In the post-World War II era, there were four airlines operating in Greece: T.A.E. (Technical and Aeronautical Exploitations/Greek: Τεχνικαί Αεροπορικαί Εκμεταλλεύσεις), G.A.T./ΕΛΛ.Α.Σ. (Greek Air Transport--Hellenic Airlines/Greek: ΕΛΛηνικαί Αεροπορικαί Συγκοινωνίαι), Α.Μ.Ε./Air Transport of Greece (Greek: Αεροπορικαί Μεταφοραί Ελλάδος) and Daedalus Airlines Greek: Δαίδαλος. Of these, T.A.E., Daedalus and A.M.E. were privately held and G.A.T. was publicly owned. In 1950, Daedalus ceased operations as the number of passengers for all Greek airlines declined precipitously. Due to the financial difficulties of all three carriers and to ensure that Greece maintained a Greek-flagged carrier, in 1951, the Greek government forced the merger of all three companies into TAE Greek National Airlines.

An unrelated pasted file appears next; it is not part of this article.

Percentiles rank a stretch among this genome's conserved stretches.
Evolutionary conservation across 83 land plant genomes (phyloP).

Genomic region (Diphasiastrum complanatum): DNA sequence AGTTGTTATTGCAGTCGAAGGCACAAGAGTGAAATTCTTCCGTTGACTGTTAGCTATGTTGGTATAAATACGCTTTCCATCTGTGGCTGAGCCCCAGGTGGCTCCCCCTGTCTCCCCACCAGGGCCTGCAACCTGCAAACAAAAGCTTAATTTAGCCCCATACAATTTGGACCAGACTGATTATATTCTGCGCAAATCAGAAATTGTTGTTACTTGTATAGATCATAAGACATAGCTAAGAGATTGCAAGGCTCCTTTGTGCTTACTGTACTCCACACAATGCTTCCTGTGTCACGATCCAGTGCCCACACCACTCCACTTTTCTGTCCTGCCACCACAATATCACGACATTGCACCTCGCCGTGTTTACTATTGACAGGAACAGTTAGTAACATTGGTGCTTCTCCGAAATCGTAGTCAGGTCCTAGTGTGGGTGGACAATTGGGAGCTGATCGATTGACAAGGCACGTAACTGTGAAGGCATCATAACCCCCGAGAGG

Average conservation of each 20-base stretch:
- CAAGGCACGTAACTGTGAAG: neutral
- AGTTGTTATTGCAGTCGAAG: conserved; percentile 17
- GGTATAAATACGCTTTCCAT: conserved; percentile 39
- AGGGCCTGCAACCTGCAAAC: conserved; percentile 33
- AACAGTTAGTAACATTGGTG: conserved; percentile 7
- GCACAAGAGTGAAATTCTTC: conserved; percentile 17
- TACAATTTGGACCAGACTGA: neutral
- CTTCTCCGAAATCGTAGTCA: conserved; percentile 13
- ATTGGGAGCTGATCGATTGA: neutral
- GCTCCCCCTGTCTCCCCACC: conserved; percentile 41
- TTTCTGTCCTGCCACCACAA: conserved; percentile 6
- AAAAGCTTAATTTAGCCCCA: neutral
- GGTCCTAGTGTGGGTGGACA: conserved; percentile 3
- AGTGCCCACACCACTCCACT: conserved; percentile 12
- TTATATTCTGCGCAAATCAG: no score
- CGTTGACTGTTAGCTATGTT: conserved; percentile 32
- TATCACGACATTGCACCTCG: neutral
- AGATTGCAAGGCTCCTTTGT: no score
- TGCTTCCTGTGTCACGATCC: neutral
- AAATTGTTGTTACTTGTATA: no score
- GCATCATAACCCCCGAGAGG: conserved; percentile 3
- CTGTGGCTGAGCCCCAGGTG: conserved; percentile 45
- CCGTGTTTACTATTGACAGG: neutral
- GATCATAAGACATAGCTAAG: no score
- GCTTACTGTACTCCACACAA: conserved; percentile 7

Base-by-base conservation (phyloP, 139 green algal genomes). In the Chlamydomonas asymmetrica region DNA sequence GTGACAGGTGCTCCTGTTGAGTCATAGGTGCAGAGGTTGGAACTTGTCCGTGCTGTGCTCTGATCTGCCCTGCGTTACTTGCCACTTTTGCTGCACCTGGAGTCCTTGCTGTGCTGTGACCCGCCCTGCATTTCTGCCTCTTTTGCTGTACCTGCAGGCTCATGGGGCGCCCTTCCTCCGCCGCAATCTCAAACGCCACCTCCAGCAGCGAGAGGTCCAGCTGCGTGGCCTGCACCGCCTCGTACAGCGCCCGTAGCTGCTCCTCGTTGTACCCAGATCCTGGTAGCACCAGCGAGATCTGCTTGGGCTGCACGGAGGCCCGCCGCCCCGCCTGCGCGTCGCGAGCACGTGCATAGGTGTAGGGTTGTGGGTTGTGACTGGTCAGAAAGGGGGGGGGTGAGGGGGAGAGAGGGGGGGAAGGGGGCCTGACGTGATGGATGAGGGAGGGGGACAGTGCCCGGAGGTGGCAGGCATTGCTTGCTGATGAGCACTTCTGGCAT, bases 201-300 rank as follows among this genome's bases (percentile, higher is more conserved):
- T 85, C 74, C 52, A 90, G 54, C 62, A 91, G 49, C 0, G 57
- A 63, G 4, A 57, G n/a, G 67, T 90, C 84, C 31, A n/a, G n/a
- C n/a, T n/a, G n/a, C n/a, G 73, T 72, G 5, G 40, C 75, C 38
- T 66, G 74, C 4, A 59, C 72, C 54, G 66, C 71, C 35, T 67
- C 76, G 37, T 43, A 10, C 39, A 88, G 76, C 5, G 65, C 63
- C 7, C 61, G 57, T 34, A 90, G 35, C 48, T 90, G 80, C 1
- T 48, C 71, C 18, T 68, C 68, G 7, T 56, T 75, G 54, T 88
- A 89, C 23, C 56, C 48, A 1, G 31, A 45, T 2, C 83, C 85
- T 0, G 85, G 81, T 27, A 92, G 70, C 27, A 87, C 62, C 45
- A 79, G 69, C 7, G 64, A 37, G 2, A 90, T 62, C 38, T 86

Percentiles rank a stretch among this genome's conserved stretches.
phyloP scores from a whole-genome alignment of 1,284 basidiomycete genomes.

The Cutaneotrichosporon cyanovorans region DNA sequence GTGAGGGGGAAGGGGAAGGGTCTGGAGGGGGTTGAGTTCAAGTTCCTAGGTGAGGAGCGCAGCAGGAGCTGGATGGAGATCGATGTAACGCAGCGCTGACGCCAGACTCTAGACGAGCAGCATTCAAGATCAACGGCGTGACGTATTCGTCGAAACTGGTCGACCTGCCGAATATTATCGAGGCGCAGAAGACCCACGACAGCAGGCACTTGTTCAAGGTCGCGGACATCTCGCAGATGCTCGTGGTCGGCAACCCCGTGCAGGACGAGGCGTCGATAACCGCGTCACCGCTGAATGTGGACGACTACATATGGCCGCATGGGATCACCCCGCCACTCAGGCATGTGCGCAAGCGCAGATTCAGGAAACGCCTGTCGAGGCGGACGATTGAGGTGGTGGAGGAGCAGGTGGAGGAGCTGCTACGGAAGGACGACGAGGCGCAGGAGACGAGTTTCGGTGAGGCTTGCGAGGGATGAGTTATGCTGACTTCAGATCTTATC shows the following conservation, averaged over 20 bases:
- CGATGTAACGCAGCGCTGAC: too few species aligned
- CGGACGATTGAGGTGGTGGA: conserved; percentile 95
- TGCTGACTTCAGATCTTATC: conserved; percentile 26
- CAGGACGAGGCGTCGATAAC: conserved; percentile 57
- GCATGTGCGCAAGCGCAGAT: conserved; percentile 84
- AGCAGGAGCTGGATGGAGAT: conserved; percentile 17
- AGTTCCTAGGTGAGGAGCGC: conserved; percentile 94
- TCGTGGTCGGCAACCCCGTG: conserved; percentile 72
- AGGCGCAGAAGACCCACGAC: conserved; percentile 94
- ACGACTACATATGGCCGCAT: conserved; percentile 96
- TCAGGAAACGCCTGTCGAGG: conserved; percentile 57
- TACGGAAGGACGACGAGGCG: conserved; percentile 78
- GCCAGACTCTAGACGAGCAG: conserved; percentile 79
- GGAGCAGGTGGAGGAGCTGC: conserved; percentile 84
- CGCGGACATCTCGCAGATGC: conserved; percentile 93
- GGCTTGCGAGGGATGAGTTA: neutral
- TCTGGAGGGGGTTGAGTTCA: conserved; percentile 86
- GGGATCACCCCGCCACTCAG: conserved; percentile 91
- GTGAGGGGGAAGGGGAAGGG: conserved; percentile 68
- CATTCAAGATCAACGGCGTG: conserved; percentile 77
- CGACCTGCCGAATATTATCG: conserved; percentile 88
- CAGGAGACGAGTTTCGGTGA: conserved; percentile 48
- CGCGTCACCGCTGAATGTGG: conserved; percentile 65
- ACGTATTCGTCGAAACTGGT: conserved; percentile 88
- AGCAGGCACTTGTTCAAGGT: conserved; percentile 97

The 18 aircraft from the three merged airlines included 1 Douglas DC-4 Skymaster and the rest were Douglas DC-3 Dakotas. The DC-4 was used primarily on the bi-weekly route from Athens to Rome-Paris-London. Additionally, the airline served the Balkan cities of Belgrade and Istanbul, Nicosia in Cyprus and the Egyptian city of Alexandria
In 1955, the airline was not performing financially and the Greek state sought unsuccessfully to find a buyer. Eventually, Aristotle Onasis agreed to buy the ailing carrier in July, 1956. The company flew under the name T.A.E. until April, 1957, when the airline was renamed Olympic Airways.
^Fragoudakis, Alexandra (October 2000). "Greek domestic air transport–industry and policy developments From post-World War II to post-liberalization". Journal of Air Transport Management (Amsterdam: Elsevier) 6 (4): 223–232. doi:10.1016/S0969-6997(00)00016-8.|accessdate= requires |url= (help)